British Runner Lynsey Sharp Protests Testosterone Suppression Rule Change

Photo Credit: Getty Images
Photo Credit: Getty Images

On Saturday night in Rio, British runner Lynsey Sharp finished sixth in the 800 meter race while Caster Semenya, from South Africa, took the gold. In the wake of her disappointing finish, Sharp bemoans that hyperandrogenic athletes like Semenya skew the competition.


To be hyperandrogenic means one’s body begets “excessive” androgens, like testosterone. When Semenya won the 800 meter race in Berlin’s 2009 World Championships, she became the subject of contentious debate. Prohibited from future competitions, she was compelled to undergo “gender testing.” Following tests, Semenya was permitted to race in July 2010, but under the strict condition that she lower her testosterone levels via medication. Her case inspired a rule that all hyperandrogenic female athletes maintain testosterone levels of 10 nmol/L.

But, as the Guardian reports, that rule has been overturned. It’s still not clear that hyperandrogenic women possess a marked athletic advantage. Semenya was thus able to race in Rio without managing her levels of testosterone.

Meanwhile, Sharp argues that this turn of events did stack the cards in Semenya’s favor. She moreover implies that other runners agree with her.

“I have tried to avoid the issue all year,” Sharp told the BBC. “You can see how emotional it all was. We know how each other feels. It is out of our control and how much we rely on people at the top sorting it out. The public can see how difficult it is with the change of rule but all we can do is give it our best.”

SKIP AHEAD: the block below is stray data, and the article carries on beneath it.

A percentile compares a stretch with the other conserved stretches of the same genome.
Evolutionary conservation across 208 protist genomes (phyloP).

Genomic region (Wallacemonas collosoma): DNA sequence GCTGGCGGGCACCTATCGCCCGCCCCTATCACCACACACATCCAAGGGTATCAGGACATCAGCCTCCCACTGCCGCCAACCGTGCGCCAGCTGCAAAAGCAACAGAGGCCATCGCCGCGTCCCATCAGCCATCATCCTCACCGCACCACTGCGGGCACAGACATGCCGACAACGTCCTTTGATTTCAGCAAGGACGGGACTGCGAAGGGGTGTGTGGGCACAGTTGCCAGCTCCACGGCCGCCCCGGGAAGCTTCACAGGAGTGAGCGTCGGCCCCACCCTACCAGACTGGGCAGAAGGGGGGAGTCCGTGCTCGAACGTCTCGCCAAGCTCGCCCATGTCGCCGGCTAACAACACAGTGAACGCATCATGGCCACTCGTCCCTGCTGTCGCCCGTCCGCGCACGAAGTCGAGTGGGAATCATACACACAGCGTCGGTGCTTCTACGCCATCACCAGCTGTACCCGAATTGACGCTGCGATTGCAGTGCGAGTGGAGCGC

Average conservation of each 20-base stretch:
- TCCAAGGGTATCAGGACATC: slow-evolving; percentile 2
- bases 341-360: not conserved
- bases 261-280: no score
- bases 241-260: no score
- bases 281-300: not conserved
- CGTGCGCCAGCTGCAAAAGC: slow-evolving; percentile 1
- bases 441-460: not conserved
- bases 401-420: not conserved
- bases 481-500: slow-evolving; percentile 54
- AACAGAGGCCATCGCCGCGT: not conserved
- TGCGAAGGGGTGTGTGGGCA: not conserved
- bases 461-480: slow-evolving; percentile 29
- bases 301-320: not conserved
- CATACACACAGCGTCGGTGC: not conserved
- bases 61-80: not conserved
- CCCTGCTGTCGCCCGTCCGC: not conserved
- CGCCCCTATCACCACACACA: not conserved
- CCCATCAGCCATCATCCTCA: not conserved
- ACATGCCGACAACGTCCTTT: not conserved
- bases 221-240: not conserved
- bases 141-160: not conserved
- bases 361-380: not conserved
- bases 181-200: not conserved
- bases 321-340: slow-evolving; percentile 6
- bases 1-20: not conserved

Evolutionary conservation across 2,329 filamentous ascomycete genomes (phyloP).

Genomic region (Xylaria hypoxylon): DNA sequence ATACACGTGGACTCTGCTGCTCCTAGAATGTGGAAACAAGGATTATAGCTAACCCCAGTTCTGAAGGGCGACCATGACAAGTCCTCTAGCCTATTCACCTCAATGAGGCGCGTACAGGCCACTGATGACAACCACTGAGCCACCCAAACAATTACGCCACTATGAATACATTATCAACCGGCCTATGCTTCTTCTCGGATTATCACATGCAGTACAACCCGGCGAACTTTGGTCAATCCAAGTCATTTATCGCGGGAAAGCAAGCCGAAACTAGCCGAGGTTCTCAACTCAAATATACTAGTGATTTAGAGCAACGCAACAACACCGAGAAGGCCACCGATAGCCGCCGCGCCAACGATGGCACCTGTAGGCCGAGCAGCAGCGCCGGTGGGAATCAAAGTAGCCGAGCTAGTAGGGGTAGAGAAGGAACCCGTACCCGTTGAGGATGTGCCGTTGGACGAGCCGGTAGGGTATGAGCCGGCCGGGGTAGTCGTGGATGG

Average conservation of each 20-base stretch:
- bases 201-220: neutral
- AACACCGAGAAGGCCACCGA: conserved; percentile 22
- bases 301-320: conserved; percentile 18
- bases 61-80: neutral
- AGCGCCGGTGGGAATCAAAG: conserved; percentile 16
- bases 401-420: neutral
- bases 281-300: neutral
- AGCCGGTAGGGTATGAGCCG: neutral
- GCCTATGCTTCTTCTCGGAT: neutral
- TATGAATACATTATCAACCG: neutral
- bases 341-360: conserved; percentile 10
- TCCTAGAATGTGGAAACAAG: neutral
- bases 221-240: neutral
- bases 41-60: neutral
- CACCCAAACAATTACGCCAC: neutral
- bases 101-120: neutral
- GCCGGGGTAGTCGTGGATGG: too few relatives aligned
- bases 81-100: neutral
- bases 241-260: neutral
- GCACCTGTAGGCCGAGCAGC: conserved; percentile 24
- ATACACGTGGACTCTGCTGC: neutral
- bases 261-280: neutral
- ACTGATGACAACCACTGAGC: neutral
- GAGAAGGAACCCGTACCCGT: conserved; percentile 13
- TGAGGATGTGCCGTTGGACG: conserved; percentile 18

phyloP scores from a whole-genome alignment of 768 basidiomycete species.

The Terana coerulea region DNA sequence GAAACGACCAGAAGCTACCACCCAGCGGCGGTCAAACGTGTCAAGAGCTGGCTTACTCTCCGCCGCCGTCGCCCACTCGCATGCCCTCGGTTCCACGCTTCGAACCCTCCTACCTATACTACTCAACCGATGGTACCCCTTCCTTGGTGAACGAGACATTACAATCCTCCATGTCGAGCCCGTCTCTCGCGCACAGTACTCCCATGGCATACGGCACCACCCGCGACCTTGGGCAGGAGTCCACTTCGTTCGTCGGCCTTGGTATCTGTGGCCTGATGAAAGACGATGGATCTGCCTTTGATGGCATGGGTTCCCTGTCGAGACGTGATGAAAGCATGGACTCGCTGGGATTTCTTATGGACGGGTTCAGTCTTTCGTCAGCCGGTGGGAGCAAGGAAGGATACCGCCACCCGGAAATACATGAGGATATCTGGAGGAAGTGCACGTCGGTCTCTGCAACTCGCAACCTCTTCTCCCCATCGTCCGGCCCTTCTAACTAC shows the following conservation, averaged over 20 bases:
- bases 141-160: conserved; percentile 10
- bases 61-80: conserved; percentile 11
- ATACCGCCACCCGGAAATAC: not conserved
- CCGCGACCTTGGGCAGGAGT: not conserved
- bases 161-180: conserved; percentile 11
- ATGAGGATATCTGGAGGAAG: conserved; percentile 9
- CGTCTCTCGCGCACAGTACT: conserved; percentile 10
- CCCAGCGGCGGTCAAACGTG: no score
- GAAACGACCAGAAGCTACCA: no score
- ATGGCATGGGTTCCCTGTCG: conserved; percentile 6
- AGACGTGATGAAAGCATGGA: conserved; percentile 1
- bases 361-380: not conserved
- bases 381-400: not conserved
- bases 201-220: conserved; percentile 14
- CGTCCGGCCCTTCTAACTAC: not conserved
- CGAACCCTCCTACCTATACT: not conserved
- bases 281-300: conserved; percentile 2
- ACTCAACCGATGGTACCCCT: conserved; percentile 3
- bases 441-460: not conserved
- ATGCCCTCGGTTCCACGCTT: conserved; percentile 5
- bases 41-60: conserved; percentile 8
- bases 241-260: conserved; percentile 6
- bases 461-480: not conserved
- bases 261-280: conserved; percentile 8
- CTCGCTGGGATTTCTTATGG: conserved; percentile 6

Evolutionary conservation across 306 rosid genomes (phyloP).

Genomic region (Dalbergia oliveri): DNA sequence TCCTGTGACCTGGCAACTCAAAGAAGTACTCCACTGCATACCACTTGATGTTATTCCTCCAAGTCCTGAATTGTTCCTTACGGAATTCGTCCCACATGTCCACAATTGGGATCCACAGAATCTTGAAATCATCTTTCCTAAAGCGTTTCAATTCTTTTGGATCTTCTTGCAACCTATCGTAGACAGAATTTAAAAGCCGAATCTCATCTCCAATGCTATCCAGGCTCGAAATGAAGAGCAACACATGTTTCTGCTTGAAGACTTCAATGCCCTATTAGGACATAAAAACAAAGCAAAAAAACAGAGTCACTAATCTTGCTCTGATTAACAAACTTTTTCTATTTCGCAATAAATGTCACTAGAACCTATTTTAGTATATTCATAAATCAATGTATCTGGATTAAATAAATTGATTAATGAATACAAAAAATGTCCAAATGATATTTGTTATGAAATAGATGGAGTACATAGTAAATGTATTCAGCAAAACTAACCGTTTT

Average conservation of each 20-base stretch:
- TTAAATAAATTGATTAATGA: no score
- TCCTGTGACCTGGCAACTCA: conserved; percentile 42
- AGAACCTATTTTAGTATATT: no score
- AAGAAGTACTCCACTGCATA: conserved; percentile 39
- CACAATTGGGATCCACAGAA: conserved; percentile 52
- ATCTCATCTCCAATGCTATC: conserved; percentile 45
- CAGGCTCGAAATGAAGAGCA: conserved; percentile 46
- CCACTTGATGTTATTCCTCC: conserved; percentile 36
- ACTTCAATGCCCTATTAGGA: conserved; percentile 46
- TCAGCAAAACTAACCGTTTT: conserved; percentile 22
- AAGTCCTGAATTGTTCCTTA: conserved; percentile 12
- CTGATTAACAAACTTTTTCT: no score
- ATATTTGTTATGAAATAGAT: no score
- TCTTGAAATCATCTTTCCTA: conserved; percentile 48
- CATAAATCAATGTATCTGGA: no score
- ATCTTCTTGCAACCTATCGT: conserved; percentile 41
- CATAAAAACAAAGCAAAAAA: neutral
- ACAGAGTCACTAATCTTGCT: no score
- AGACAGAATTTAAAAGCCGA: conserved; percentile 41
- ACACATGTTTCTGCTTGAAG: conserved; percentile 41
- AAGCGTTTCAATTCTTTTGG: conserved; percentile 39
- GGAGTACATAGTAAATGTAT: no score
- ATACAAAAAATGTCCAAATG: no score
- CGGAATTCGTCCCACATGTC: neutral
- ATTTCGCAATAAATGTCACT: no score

And despite coming in sixth place, Sharp emphasizes that the competition was a close one.

“I was coming down the home straight, we were not far away, and you can see how close it is. That is encouraging. We will work hard and aim to come back even stronger.”


Sharp achieved her personal best in the race — 1 minute 57.69 seconds. She does, however, mention that making some adjustments might yield better results.

“I’ll have to watch it back,” she said. “I feel a bit disappointed. I had a lot left at the end, but I don’t know if that means I ran it right or had too much left. I came through strong at the end, that was good, but we shall see.”


Yet Sharp seems more certain that the overturned rule cinched her loss, and others’ losses too. She draws attention to the embraces she shared with Canada’s Melissa Bishop and Poland’s Joanna Jozwik at the finish as demonstrations of solidarity.

“We see each other week in, week out, so we know how each other feel,” she vaguely remarks.


Ronald Raven Symoné 

I have PCOS and, thus, higher androgen levels than the average woman.

It’s a depressing condition to have, but in looking for some kind of silver lining I came across an interesting statistic. While about 20% of women in the general population have PCOS, 37% of elite female athletes have it.…

Does that mean the higher testorone levels give them an advantage? Probably. However, does that translate into an unfair advantage?

Usain Bolt and Michael Phelp aren’t the best of the best simply because of their training, they also have genetic advantages over their competitors. Would anyone suggest they shouldn’t compete because they are genetic outliers?

Obviously I think taking PEDs to increase one’s testosterone levels should be verboten. However, if your body just naturally produces more testosterone because you were born intersex or have an incurable medical condition, is it fair to be penalized?